Gareth Jennings, NAS Jacksonville, Florida - IHS Jane's Navy International
10 June 2016




The US Navy (USN) is to shortly begin transitioning its west coast maritime patrol squadrons over to the Boeing P-8A Poseidon as it looks to phase out of service the lion's-share of its Lockheed Martin P-3C Orion fleet before the end of the decade, a service official told reporters on 9 June.

Speaking at the home of the USN's P-8A training force at Naval Air Station (NAS) Jacksonville in Florida, instructor pilot with Patrol Squadron (VP) 30, Lieutenant Nikee Giampietro, said that with all of the east coast fleet having recently completed the move at the base from the P-3C over to the P-8A, work to do the same for the west coast fleet at NAS Whidbey Island in Washington state will begin in the coming weeks.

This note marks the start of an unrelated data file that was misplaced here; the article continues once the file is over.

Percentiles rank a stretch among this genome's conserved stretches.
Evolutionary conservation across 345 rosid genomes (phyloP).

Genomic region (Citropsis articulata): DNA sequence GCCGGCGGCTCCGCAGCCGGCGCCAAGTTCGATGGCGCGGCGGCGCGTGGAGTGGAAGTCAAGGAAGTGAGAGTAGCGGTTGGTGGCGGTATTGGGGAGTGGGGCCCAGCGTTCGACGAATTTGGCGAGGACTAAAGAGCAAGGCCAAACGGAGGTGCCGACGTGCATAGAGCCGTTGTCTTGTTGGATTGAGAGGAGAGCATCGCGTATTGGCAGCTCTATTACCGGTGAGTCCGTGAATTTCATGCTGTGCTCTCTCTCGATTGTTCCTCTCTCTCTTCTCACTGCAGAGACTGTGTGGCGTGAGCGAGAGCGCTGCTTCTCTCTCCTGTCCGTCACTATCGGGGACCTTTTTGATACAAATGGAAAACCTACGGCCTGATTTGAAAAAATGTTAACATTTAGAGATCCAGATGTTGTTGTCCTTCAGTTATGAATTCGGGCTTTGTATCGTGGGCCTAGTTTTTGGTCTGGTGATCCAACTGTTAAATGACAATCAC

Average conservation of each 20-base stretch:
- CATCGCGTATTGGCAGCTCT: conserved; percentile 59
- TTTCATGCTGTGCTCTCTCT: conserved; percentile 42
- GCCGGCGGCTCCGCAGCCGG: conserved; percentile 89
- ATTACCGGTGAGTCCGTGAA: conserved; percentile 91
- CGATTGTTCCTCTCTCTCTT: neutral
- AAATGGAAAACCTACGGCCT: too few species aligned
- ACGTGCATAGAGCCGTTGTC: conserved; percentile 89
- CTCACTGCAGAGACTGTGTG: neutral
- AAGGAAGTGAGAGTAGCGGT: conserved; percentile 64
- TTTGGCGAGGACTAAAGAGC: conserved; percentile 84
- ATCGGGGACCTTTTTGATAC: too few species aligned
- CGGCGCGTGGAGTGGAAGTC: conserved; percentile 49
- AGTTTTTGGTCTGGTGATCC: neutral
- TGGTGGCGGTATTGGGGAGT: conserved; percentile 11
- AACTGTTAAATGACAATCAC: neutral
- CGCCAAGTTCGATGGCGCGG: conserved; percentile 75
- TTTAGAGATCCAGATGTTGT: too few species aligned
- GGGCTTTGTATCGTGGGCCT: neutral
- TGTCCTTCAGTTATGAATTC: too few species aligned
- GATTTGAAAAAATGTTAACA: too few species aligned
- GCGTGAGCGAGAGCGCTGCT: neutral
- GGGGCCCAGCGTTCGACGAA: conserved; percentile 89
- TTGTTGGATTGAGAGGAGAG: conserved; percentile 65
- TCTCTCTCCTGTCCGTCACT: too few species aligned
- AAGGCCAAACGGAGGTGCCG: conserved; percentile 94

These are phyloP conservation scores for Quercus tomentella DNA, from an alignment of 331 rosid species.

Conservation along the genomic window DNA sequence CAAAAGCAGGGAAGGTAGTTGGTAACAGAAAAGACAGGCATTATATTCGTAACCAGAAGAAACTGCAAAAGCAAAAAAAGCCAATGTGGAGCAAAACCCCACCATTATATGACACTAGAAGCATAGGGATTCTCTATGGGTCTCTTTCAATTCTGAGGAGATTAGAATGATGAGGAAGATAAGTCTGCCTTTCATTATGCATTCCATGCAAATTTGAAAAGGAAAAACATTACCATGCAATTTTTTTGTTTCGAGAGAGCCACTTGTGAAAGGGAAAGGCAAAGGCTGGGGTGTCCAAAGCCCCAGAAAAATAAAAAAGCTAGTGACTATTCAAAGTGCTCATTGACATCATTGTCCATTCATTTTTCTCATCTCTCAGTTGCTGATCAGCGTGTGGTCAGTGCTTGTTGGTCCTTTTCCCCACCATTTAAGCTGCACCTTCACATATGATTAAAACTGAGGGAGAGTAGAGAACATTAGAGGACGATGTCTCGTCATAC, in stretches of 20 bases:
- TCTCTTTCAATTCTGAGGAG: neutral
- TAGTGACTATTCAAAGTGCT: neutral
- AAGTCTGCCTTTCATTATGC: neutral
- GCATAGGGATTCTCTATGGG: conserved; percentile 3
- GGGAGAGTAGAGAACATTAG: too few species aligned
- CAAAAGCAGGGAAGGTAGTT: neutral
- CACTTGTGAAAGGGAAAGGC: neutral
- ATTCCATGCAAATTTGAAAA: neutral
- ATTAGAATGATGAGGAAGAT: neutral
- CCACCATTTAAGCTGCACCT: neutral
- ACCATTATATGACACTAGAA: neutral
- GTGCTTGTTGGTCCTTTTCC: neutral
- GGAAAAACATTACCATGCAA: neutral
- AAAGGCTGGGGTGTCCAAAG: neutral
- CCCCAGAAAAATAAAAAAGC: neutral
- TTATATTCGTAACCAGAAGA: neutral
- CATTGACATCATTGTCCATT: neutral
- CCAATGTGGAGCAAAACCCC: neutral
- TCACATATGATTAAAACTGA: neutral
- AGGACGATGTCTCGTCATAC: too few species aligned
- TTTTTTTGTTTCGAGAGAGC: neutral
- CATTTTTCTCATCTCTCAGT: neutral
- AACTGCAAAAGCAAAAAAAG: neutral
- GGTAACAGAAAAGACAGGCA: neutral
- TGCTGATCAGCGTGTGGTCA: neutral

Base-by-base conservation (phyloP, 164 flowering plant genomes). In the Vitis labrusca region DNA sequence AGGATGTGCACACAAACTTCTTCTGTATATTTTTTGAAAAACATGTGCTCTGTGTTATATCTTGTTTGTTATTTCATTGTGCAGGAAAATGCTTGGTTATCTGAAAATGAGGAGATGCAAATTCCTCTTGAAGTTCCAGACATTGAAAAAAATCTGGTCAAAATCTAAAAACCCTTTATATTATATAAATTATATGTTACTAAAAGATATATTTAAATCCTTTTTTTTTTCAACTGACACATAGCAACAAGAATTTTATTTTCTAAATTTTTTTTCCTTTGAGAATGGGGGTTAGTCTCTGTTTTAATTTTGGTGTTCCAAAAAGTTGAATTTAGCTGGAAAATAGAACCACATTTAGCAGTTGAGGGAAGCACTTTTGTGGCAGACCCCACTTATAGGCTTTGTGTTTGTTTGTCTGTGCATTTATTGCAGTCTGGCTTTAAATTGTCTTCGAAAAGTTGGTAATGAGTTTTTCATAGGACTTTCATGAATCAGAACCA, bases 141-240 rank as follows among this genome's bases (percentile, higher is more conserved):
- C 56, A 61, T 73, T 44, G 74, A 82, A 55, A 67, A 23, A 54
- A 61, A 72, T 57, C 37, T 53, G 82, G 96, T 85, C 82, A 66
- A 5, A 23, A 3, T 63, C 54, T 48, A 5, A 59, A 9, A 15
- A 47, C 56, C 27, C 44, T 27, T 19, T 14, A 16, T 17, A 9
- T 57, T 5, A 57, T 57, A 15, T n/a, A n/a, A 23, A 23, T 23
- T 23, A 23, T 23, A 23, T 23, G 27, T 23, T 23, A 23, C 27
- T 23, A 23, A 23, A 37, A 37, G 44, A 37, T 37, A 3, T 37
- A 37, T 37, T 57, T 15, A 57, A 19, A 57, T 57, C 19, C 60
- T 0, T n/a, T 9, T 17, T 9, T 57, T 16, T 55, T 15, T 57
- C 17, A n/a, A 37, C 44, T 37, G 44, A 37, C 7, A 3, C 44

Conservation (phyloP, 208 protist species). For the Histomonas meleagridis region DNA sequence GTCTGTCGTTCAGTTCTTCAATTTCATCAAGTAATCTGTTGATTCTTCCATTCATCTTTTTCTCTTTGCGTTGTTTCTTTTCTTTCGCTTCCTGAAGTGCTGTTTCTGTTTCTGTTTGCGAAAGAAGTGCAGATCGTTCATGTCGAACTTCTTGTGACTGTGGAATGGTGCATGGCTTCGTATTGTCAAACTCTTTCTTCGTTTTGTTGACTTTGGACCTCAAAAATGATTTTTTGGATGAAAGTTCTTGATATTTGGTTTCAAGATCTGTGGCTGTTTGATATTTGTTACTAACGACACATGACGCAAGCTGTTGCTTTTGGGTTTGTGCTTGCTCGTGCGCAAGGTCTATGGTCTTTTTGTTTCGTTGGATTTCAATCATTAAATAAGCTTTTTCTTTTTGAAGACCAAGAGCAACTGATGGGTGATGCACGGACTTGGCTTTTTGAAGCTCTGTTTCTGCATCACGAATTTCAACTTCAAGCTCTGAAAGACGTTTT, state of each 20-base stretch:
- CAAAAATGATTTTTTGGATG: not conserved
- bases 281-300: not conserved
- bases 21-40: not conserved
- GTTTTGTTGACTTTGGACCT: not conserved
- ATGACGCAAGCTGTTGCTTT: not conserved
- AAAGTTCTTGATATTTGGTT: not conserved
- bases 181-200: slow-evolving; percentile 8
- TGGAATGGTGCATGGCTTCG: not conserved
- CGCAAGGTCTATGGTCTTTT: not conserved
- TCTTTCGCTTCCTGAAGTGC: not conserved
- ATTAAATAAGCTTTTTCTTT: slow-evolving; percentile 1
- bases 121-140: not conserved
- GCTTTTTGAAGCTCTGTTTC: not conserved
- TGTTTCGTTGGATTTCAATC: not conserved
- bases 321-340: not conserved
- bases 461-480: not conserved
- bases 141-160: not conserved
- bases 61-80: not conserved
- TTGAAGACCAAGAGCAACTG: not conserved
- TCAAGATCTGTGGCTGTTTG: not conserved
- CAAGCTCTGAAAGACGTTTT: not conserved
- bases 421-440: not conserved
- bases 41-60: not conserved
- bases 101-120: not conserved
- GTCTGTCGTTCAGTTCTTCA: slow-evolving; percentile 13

"[The USN] completed the stand up of its six east coast squadrons in April, and the west coast transition will start in the [beginning of the third quarter] of this year," Lt Giampietro said, adding that it will take approximately seven to eight months for each of the remaining six operational units to go through the transition process.

Those squadrons now stood up at NAS Jacksonville comprise VP-30 responsible for P-8A, P-3C, and Northrop Grumman MQ-4C Triton unmanned aerial vehicle training, with P-8A operational units made up of VP-16, VP-5, VP-45, VP-8, VP-10, and VP-26. VP-30 will also undertake training for NAS Whidbey Island, with that station's operational P-8A units set to comprise VP-4, VP-47, VP-9, VP-1, VP-40, and VP-46. The first operational unit to be located at NAS Whidbey Island will be VP-4, which is currently deployed to Marine Corps Air Station (MCAS) Kaneohe Bay in Hawaii. The second unit will be VP-47, with the remaining order to be announced.